Serum total cholesterol and mortality : confounding factors and risk modification in Japanese-American men.
- To further investigate the relationship between serum total cholesterol (TC) level and mortality due to major causes.
In particular, is the elevated mortality among persons with low TC levels due to confounding conditions that both lower TC level and increase the risk of mortality, and is the association between low or high TC level and mortality homogeneous in the population or, alternatively, restricted to persons with other risk factors ?
- Prospective cohort study.
- Free-living population in Oahu, Hawaii.
- A total of 7049 middle-aged men of Japanese ancestry.
Main Outcome Measures
- Age-and risk factor-adjusted mortality due to coronary heart disease, hemorrhagic stroke, cancer, chronic obstructive pulmonary disease, nonmalignant liver disease, trauma, miscellaneous and unknown, and all causes.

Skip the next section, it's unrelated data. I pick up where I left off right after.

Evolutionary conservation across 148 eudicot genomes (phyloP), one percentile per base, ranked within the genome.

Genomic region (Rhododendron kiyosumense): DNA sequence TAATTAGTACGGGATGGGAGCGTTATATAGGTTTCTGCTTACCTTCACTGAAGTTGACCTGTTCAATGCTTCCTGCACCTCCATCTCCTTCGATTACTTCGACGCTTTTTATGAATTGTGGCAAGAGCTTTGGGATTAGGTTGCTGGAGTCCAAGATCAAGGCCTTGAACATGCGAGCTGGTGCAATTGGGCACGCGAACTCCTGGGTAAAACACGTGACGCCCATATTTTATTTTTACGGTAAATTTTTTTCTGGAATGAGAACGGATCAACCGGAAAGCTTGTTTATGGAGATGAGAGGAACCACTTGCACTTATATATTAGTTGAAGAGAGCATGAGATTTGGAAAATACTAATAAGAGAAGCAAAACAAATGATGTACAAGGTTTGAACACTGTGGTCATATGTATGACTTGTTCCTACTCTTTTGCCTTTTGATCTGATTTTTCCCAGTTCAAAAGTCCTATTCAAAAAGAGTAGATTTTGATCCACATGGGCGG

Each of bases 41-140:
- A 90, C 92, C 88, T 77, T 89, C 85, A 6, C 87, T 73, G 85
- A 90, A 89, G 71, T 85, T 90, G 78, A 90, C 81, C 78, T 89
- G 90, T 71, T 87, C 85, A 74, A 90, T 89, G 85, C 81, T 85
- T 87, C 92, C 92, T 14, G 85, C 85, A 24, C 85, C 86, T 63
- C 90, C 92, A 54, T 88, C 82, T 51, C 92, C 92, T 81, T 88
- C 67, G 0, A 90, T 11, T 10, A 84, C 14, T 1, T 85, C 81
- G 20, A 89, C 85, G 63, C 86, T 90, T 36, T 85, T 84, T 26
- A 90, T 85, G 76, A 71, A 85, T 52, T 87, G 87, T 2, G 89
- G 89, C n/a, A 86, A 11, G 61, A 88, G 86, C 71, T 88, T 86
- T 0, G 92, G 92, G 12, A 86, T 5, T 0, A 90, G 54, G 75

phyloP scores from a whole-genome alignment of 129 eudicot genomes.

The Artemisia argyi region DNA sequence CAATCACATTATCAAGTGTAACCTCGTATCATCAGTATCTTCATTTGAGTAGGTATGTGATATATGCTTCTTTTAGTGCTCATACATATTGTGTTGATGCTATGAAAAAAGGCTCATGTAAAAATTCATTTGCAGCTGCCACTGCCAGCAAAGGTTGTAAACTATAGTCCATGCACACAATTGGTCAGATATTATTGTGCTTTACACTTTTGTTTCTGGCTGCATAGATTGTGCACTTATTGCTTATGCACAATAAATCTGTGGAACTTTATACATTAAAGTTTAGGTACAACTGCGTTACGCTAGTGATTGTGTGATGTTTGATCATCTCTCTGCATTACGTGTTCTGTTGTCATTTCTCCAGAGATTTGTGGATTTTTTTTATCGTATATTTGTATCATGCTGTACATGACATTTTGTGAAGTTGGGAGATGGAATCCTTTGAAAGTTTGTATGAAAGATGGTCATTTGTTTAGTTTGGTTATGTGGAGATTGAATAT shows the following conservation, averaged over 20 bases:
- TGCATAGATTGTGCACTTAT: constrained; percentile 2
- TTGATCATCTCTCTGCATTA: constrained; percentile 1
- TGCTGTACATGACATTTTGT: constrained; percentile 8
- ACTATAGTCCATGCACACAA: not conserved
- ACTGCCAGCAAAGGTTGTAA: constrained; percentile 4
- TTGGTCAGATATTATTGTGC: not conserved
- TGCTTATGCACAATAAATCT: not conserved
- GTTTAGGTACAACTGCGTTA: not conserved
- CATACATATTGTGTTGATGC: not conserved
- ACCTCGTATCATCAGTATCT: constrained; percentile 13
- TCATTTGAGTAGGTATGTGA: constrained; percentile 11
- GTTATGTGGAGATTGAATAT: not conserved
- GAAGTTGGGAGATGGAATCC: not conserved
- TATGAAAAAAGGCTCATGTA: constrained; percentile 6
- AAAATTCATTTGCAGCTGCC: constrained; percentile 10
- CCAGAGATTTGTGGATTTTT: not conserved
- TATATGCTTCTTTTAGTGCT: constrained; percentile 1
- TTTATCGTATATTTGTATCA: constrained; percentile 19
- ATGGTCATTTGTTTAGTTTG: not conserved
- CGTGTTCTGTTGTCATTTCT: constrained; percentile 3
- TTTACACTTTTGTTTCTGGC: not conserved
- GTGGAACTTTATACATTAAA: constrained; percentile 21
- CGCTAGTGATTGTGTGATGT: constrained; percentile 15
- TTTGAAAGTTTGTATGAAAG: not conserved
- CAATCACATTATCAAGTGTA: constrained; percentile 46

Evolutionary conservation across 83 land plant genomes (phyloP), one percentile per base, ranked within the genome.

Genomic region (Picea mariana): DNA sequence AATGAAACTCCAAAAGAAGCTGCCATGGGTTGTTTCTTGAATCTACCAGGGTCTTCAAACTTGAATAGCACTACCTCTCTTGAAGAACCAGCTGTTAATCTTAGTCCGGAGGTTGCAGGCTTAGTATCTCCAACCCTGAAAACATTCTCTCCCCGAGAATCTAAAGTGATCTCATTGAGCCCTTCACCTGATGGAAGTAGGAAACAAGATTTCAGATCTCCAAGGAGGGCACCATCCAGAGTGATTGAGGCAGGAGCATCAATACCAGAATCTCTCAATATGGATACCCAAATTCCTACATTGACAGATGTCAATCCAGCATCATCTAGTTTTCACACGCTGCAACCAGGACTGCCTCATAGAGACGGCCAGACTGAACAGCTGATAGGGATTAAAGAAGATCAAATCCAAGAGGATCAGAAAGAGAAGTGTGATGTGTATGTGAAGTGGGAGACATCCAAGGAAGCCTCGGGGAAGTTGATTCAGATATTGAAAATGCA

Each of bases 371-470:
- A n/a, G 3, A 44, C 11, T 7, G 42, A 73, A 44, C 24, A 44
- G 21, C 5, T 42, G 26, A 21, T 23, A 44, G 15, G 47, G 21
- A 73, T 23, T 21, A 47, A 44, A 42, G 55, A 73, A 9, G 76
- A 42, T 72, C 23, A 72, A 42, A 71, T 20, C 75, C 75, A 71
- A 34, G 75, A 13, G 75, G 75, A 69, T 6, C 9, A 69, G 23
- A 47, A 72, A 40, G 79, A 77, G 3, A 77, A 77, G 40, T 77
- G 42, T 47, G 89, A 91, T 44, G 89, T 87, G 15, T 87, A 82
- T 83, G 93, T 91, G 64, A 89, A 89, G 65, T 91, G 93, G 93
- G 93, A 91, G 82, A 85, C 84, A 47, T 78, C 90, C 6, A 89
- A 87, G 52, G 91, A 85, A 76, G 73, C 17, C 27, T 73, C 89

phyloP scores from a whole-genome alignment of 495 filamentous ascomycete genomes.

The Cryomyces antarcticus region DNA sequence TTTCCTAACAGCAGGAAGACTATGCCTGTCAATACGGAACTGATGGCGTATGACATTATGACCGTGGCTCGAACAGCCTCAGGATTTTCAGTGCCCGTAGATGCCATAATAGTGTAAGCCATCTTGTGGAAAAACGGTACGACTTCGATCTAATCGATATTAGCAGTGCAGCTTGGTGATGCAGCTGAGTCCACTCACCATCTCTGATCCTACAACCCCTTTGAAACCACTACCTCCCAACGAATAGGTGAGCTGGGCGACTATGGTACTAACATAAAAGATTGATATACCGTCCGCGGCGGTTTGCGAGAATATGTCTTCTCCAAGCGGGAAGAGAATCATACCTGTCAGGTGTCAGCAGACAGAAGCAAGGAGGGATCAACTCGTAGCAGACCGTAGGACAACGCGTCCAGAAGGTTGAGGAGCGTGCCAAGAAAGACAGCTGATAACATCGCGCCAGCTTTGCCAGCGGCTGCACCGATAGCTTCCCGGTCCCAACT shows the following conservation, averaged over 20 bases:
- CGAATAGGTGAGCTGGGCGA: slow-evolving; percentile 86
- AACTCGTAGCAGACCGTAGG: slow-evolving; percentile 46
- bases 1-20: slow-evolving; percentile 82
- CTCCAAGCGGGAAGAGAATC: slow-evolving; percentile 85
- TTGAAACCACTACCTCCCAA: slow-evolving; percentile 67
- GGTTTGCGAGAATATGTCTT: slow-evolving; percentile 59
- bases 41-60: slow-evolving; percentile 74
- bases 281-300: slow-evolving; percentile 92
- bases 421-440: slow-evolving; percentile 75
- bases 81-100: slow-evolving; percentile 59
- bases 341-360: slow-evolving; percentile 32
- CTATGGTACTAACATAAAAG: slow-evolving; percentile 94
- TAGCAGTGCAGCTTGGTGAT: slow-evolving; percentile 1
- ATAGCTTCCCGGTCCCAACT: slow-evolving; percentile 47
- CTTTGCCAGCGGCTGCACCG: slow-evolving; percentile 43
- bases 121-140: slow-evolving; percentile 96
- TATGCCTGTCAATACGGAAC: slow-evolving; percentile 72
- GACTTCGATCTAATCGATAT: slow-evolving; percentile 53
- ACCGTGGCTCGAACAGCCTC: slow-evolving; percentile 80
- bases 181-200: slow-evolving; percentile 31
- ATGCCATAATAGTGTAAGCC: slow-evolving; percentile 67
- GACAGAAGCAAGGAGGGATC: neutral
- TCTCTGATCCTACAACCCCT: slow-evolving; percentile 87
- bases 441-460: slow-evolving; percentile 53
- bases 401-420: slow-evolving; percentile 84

- During 23 years of follow-up, a total of 1954 deaths were documented (38% cancer, 25% cardiovascular, and 37% other).
Men with low serum TC levels (<4.66 mmol/L [<180 mg/dL]) were found to have several adverse health characteristics, including a higher prevalence of current smoking, heavy drinking, and certain gastrointestinal conditions.
Mots-clés Pascal : Cholestérol, Hypercholestérolémie, Japonais, Analyse quantitative, Mortalité, Facteur risque, Homme, Etats Unis, Lipide, Amérique du Nord, Amérique, Métabolisme pathologie, Hyperlipoprotéinémie
Mots-clés Pascal anglais : Cholesterol, Hypercholesterolemia, Japanese, Quantitative analysis, Mortality, Risk factor, Human, United States, Lipids, North America, America, Metabolic diseases, Hyperlipoproteinemia
Notice produite par :
Inist-CNRS - Institut de l'Information Scientifique et Technique
Cote : 95-0418570
Code Inist : 002B30A01C. Création : 01/03/1996.